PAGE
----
Laughly Mobile App
Sole UX designer, visual designer, and researcher for the "Spotify of Stand-up Comedy."
Using lean UX practices, I drove feature definition and design from beta through launch, from 0 to over 250,000 users.
Research Methodology: New features often needed to be designed and implemented within a month, so we employed lean research practices including A/B testing, phone and in-person interviews, quantitative email and in-app surveys.
Key features designed (UX and UI)
Deep dive into Laughly mobile designs
Past onboarding versions
"So how is it different from Spotify or Pandora?"- Quing, in-person research participant
"Does it play both comedy recordings and videos?"- Anna, new user remote testing
Goals of onboarding:
Through research we realized that users were looking for value props that we were not clearly showing. The app needed to educate users on value to build trust in our new brand.
Apart from knowing the top 10 most popular comedians, users were unlikely to have strong preferences like they would with music. We were pairing users with comedians they didn't know they would enjoy.
A move to a subscription-only model required a complete re-design of onboarding. With fierce competition from larger players from the market, I settled on highlighting the value props that differentiate Laughly (albums, originals, podcasts, livestreams). I stayed away from short video clips since that led users to infer incorrectly that Laughly offered video content.
We relied heavily on A/B tests to see how effective onboarding designs were:
A strategy to let users into the app to play a few tracks prior to registration. Unfortunately, this didn't convert as well as the existing flow
Ease users into the app by asking them to select from a short list of comedians and launching them into a radio station, which bumped up playtime by 20% for new users
Iterated placement and and copy of call to action (CTA) buttons and tour screens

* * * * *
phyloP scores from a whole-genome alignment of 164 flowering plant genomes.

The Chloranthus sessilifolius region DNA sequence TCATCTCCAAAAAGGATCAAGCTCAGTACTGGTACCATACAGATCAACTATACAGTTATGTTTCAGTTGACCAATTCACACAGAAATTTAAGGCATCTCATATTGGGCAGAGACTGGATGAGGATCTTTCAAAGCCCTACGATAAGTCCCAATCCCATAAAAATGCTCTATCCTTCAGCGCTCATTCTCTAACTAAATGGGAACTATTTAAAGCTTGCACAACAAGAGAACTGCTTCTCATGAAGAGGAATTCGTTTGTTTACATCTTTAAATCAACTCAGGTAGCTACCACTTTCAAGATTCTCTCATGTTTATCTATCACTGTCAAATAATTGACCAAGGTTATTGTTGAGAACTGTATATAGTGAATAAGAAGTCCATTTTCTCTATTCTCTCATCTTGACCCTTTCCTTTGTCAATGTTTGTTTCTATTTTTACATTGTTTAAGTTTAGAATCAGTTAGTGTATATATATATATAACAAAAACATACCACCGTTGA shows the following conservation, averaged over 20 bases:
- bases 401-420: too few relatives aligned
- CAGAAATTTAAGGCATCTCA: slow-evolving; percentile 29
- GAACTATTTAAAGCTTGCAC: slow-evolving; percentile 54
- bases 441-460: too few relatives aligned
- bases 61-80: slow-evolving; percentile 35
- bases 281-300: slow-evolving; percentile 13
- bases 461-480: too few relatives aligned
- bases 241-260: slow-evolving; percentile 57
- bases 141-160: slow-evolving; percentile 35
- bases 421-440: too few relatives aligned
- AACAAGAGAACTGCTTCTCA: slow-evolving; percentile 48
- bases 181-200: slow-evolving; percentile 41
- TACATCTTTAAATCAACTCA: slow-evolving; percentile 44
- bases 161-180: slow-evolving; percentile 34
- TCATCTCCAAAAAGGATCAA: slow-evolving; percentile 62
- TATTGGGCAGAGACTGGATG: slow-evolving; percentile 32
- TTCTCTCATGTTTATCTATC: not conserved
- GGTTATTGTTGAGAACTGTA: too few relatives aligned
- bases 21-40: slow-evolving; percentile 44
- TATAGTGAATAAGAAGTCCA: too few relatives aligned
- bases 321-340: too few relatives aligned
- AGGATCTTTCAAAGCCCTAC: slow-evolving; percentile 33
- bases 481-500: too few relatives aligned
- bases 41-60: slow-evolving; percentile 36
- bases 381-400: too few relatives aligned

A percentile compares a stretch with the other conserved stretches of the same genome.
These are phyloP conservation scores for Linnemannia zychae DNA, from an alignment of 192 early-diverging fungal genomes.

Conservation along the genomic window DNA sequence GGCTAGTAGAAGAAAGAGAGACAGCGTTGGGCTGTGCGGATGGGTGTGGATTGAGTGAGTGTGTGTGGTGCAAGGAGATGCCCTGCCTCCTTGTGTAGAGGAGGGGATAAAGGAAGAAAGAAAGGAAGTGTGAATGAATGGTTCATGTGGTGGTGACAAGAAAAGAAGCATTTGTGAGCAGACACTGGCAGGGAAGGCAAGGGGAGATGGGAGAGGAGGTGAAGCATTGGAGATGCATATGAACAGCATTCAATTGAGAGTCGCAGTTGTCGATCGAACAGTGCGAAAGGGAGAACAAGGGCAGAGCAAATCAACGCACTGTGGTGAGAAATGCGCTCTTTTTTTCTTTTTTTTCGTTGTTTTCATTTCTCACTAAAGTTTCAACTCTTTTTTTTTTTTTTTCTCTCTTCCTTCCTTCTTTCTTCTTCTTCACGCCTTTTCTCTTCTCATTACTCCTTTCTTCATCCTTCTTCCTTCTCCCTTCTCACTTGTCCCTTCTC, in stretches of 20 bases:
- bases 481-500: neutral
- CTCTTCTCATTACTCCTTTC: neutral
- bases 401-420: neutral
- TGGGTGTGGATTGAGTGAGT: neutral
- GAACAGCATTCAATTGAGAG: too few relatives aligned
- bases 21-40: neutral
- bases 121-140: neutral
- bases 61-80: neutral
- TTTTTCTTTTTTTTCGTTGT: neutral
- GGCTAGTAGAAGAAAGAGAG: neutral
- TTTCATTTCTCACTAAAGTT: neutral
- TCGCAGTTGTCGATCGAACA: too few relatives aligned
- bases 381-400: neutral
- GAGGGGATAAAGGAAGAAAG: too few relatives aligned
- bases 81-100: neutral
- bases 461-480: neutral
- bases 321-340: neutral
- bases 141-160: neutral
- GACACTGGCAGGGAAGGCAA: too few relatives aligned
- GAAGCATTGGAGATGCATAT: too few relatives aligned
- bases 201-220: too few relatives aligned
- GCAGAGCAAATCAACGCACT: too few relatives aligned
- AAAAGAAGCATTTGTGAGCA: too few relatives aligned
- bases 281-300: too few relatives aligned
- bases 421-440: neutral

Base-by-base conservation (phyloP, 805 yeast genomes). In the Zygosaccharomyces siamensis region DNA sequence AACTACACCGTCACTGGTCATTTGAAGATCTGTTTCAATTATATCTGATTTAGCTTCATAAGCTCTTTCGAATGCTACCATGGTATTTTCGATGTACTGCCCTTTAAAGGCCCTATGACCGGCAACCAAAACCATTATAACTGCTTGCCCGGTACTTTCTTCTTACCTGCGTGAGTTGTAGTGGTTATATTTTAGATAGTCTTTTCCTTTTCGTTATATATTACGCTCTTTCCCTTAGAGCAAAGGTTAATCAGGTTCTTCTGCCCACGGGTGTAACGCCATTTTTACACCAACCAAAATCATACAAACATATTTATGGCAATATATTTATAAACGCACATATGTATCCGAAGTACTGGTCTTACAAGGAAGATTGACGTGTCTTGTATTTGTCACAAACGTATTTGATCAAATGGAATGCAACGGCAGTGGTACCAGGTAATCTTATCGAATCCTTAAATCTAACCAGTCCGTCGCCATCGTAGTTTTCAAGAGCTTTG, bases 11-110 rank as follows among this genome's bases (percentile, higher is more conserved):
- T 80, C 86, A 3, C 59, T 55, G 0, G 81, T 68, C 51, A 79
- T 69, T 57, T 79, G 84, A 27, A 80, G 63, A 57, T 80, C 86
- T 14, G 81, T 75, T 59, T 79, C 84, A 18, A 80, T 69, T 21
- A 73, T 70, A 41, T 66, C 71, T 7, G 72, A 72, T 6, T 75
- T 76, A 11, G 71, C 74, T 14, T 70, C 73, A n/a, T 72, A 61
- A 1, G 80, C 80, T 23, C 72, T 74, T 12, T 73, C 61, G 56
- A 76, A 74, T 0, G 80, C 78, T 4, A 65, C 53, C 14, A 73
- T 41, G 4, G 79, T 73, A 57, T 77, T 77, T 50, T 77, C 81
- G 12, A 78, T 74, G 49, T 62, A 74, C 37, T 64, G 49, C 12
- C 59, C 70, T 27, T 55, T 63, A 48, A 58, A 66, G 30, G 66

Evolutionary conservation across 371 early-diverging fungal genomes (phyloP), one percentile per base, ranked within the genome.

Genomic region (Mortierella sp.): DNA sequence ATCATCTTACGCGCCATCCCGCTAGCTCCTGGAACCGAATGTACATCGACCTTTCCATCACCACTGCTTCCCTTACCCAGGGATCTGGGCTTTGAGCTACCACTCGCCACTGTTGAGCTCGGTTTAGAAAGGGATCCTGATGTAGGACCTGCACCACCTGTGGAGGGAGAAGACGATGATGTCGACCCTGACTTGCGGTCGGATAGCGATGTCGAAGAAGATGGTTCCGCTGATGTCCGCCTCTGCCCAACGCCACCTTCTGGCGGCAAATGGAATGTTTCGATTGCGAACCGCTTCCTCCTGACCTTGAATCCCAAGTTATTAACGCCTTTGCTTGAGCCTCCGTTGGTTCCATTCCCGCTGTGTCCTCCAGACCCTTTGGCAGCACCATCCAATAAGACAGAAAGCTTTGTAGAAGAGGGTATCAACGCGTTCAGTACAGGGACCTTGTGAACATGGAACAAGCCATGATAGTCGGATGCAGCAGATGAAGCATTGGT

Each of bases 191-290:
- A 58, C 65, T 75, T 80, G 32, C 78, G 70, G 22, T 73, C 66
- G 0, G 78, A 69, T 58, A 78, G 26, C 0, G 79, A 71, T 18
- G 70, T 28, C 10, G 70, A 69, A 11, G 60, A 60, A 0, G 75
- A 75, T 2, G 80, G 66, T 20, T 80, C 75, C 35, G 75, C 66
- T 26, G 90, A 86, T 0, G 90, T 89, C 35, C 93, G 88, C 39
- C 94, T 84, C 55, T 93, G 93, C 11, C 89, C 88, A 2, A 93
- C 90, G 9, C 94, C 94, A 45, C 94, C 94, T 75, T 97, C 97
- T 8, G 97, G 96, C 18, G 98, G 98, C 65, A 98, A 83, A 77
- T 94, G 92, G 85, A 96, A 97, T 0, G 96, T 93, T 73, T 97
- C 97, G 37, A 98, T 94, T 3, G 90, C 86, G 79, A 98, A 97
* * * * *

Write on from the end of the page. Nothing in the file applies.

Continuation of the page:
Increased push notification acceptance by 14%, through personalization and re-ordering of screens
"Nice to see familiar faces on here. Looks like it has some interesting features I haven't seen elsewhere."- Anna, new user, remote testing
Onboarding iterations improved free trial starts from 40% to 65%.
We continued to A/B test if users should be let into the app earlier, since a subscription-only app is a much bigger financial commitment and having a peek at our content may get users over the threshold. Through an exit survey, we’re capturing reasons why users cancel.
Past navigation versions
"I had no idea there's a full menu, is it not just Home?"- Quing, in-person research participant
Data showed that only 25% of users ever click on three-dot menu, which meant that new features were not utilized. Interviewed users often walked away thinking that Home was the ONLY screen.
In the 1st phase of clean up, I started relying on the pages, instead of navigation, to separate and nest information.
The 2nd phase was to move toward a simplified and persistent bottom navigation, increasing visibility of our main offerings, while de-emphasizing features users did not engage with often. I determined design priorities through discussions with stakeholders.
"I like having all my saved and subscribed content live in one place."- MM, phone interview user